“Today I Will Kill Someone” by Joshua Meander


The birds are chirping outside like springtime wake up calls. My wife and kids are sound asleep as I shave. I put on my Oklahoma Railroad uniform. The coffee is ready. I pour a cup and put two slices of bread in the toaster. The vaguest glimmer of light emerges as I close the door behind me and proceed to walk twelve blocks to the Carson Avenue stop, where I will board and take my place at the control panel of the 6 AM commuter train. Today will be like any other day. I will drive the train.

The birds are chirping outside like springtime wake up calls. My wife and kids are sound asleep as I shave. I put on my "uniform": black pants, shirt, shoes. I amuse myself from time to time with my ties, but nothing too outlandish. In my line of work, I don't need to be calling attention to myself. The coffee is ready. I pour a cup. I'll stop for breakfast later. No, rush. My job will be completed long before the breakfast specials are off the menu at the diner. I attach a silencer to my revolver, put it into the shoulder holster, grab my blind-man glasses, throw on my trench coat and take a walking cane out of the closet. Today will be like any other day. I will kill someone.

Emerging from the tunnel I drive onward. Glancing down, I notice the dawn light glimmering off the still dewy metal of the tracks. I love that sight. We all have our sense of beauty. That's mine. Like a smoking engine against a backdrop of virgin snow. I like the concept of warm and cold juxtaposed.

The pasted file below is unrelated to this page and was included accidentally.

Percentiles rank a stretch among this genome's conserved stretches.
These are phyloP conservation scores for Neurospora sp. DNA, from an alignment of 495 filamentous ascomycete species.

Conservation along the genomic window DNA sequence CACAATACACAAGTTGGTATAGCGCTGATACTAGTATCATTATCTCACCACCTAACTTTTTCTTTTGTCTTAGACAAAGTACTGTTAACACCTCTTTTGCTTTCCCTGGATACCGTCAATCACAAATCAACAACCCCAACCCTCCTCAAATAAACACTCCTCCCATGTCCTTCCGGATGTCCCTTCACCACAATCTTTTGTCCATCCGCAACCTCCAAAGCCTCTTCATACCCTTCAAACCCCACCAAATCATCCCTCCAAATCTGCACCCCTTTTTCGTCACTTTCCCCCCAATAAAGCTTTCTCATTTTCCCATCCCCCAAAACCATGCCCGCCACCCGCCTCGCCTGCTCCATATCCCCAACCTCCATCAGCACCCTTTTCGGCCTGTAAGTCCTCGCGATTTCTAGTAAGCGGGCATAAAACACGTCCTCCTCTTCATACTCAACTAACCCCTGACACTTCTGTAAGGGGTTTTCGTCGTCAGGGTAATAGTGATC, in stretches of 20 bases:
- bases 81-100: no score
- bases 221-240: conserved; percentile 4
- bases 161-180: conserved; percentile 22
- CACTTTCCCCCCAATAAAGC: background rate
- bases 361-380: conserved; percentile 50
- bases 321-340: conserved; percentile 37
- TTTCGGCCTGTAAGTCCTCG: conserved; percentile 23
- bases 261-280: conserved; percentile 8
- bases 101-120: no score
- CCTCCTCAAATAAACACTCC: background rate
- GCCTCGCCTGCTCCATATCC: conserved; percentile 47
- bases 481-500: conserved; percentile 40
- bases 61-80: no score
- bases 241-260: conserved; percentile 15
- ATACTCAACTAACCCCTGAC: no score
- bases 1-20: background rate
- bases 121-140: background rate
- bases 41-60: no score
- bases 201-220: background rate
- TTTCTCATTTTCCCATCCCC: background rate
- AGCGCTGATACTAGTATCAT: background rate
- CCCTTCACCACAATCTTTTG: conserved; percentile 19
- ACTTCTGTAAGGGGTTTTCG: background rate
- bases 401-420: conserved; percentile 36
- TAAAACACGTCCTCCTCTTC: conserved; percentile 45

As we approach the station I see a huge crowd of commuters, bigger than usual. Some are reading newspapers, while others appear impatient as if I personally were punishing them for the drudgery of the nine-to-five lifestyle they so pined for when they went job-hunting after they graduated college. They begin moving chaotically as the train comes into view of the platform. All the sense of manners is temporarily suspended as men push into women and young women aggressively shove elderly businessmen. I see this every day, yet it always stuns me how little regard people have for their fellow man.

The conductor is about to announce the station when I receive a message from central command stating that I am to bypass the next station and operate on the express schedule. I accelerate as the horn blares out its announcement to the mob on the platform to step back, that this train will not stop. I hear the crowd shouting obscenities and see them slapping their thighs in anger with the morning papers.